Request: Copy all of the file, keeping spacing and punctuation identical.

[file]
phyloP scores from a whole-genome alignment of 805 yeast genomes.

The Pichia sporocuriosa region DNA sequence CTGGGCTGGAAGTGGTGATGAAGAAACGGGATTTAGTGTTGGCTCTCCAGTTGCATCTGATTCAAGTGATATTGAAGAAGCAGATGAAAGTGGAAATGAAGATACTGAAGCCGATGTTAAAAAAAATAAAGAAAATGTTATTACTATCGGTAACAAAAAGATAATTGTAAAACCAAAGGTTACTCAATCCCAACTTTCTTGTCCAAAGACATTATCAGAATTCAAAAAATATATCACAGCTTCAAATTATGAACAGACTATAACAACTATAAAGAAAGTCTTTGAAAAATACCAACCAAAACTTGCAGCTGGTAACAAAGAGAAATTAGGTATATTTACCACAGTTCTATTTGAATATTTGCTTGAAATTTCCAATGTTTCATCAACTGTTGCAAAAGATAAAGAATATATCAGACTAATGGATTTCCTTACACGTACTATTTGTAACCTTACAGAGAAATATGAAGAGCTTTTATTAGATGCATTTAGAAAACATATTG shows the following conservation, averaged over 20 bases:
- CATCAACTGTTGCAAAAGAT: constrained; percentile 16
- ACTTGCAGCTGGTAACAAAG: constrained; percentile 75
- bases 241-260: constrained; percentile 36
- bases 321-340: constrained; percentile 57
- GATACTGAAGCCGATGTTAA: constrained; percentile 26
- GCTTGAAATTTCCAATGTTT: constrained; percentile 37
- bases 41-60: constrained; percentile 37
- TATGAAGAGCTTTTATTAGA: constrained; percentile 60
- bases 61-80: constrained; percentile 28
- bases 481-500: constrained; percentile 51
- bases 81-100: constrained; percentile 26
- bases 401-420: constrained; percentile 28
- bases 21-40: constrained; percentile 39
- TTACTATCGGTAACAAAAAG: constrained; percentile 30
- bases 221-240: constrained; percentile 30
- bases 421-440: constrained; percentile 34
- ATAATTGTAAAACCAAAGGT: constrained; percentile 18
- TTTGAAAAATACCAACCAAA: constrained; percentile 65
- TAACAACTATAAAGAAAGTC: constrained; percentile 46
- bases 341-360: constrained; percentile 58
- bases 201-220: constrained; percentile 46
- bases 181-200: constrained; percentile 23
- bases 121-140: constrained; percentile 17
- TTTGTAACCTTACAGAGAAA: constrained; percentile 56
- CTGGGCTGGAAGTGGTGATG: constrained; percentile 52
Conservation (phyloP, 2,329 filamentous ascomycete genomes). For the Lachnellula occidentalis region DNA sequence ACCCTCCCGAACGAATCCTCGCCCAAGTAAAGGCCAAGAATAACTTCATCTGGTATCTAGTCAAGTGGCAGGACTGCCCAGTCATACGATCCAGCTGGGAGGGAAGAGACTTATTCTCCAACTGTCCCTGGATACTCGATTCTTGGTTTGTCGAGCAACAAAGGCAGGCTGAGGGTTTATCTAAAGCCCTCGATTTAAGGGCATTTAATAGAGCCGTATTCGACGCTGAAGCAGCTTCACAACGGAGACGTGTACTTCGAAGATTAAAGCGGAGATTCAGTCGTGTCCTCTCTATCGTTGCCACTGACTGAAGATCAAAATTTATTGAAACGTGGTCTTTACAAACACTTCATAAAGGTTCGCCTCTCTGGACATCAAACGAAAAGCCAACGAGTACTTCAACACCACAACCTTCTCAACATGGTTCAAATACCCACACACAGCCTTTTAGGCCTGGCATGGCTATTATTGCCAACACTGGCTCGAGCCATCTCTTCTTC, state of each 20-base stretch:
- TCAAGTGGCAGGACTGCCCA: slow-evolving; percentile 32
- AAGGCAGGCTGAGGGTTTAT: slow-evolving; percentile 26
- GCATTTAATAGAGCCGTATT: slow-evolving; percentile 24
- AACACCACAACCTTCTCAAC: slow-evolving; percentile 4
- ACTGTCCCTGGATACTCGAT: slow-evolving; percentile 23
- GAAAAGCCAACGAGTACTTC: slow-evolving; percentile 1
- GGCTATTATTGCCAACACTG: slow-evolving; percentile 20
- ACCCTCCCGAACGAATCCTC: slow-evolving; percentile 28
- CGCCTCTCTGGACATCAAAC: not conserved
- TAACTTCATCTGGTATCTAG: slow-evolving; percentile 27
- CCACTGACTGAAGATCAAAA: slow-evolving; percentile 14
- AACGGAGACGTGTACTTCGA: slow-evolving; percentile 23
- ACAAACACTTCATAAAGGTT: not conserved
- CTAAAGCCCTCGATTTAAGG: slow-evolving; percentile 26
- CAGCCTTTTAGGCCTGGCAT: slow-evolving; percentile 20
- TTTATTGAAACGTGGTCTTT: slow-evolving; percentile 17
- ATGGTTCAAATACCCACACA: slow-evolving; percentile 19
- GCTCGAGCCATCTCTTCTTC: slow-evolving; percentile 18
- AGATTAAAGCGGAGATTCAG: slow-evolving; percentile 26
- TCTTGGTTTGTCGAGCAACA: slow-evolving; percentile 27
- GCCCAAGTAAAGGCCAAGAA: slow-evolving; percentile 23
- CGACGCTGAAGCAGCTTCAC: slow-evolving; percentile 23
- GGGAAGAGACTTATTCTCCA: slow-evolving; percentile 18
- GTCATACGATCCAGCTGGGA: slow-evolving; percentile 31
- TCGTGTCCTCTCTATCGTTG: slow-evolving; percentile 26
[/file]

phyloP scores from a whole-genome alignment of 805 yeast genomes.

The Pichia sporocuriosa region DNA sequence CTGGGCTGGAAGTGGTGATGAAGAAACGGGATTTAGTGTTGGCTCTCCAGTTGCATCTGATTCAAGTGATATTGAAGAAGCAGATGAAAGTGGAAATGAAGATACTGAAGCCGATGTTAAAAAAAATAAAGAAAATGTTATTACTATCGGTAACAAAAAGATAATTGTAAAACCAAAGGTTACTCAATCCCAACTTTCTTGTCCAAAGACATTATCAGAATTCAAAAAATATATCACAGCTTCAAATTATGAACAGACTATAACAACTATAAAGAAAGTCTTTGAAAAATACCAACCAAAACTTGCAGCTGGTAACAAAGAGAAATTAGGTATATTTACCACAGTTCTATTTGAATATTTGCTTGAAATTTCCAATGTTTCATCAACTGTTGCAAAAGATAAAGAATATATCAGACTAATGGATTTCCTTACACGTACTATTTGTAACCTTACAGAGAAATATGAAGAGCTTTTATTAGATGCATTTAGAAAACATATTG shows the following conservation, averaged over 20 bases:
- CATCAACTGTTGCAAAAGAT: constrained; percentile 16
- ACTTGCAGCTGGTAACAAAG: constrained; percentile 75
- bases 241-260: constrained; percentile 36
- bases 321-340: constrained; percentile 57
- GATACTGAAGCCGATGTTAA: constrained; percentile 26
- GCTTGAAATTTCCAATGTTT: constrained; percentile 37
- bases 41-60: constrained; percentile 37
- TATGAAGAGCTTTTATTAGA: constrained; percentile 60
- bases 61-80: constrained; percentile 28
- bases 481-500: constrained; percentile 51
- bases 81-100: constrained; percentile 26
- bases 401-420: constrained; percentile 28
- bases 21-40: constrained; percentile 39
- TTACTATCGGTAACAAAAAG: constrained; percentile 30
- bases 221-240: constrained; percentile 30
- bases 421-440: constrained; percentile 34
- ATAATTGTAAAACCAAAGGT: constrained; percentile 18
- TTTGAAAAATACCAACCAAA: constrained; percentile 65
- TAACAACTATAAAGAAAGTC: constrained; percentile 46
- bases 341-360: constrained; percentile 58
- bases 201-220: constrained; percentile 46
- bases 181-200: constrained; percentile 23
- bases 121-140: constrained; percentile 17
- TTTGTAACCTTACAGAGAAA: constrained; percentile 56
- CTGGGCTGGAAGTGGTGATG: constrained; percentile 52
Conservation (phyloP, 2,329 filamentous ascomycete genomes). For the Lachnellula occidentalis region DNA sequence ACCCTCCCGAACGAATCCTCGCCCAAGTAAAGGCCAAGAATAACTTCATCTGGTATCTAGTCAAGTGGCAGGACTGCCCAGTCATACGATCCAGCTGGGAGGGAAGAGACTTATTCTCCAACTGTCCCTGGATACTCGATTCTTGGTTTGTCGAGCAACAAAGGCAGGCTGAGGGTTTATCTAAAGCCCTCGATTTAAGGGCATTTAATAGAGCCGTATTCGACGCTGAAGCAGCTTCACAACGGAGACGTGTACTTCGAAGATTAAAGCGGAGATTCAGTCGTGTCCTCTCTATCGTTGCCACTGACTGAAGATCAAAATTTATTGAAACGTGGTCTTTACAAACACTTCATAAAGGTTCGCCTCTCTGGACATCAAACGAAAAGCCAACGAGTACTTCAACACCACAACCTTCTCAACATGGTTCAAATACCCACACACAGCCTTTTAGGCCTGGCATGGCTATTATTGCCAACACTGGCTCGAGCCATCTCTTCTTC, state of each 20-base stretch:
- TCAAGTGGCAGGACTGCCCA: slow-evolving; percentile 32
- AAGGCAGGCTGAGGGTTTAT: slow-evolving; percentile 26
- GCATTTAATAGAGCCGTATT: slow-evolving; percentile 24
- AACACCACAACCTTCTCAAC: slow-evolving; percentile 4
- ACTGTCCCTGGATACTCGAT: slow-evolving; percentile 23
- GAAAAGCCAACGAGTACTTC: slow-evolving; percentile 1
- GGCTATTATTGCCAACACTG: slow-evolving; percentile 20
- ACCCTCCCGAACGAATCCTC: slow-evolving; percentile 28
- CGCCTCTCTGGACATCAAAC: not conserved
- TAACTTCATCTGGTATCTAG: slow-evolving; percentile 27
- CCACTGACTGAAGATCAAAA: slow-evolving; percentile 14
- AACGGAGACGTGTACTTCGA: slow-evolving; percentile 23
- ACAAACACTTCATAAAGGTT: not conserved
- CTAAAGCCCTCGATTTAAGG: slow-evolving; percentile 26
- CAGCCTTTTAGGCCTGGCAT: slow-evolving; percentile 20
- TTTATTGAAACGTGGTCTTT: slow-evolving; percentile 17
- ATGGTTCAAATACCCACACA: slow-evolving; percentile 19
- GCTCGAGCCATCTCTTCTTC: slow-evolving; percentile 18
- AGATTAAAGCGGAGATTCAG: slow-evolving; percentile 26
- TCTTGGTTTGTCGAGCAACA: slow-evolving; percentile 27
- GCCCAAGTAAAGGCCAAGAA: slow-evolving; percentile 23
- CGACGCTGAAGCAGCTTCAC: slow-evolving; percentile 23
- GGGAAGAGACTTATTCTCCA: slow-evolving; percentile 18
- GTCATACGATCCAGCTGGGA: slow-evolving; percentile 31
- TCGTGTCCTCTCTATCGTTG: slow-evolving; percentile 26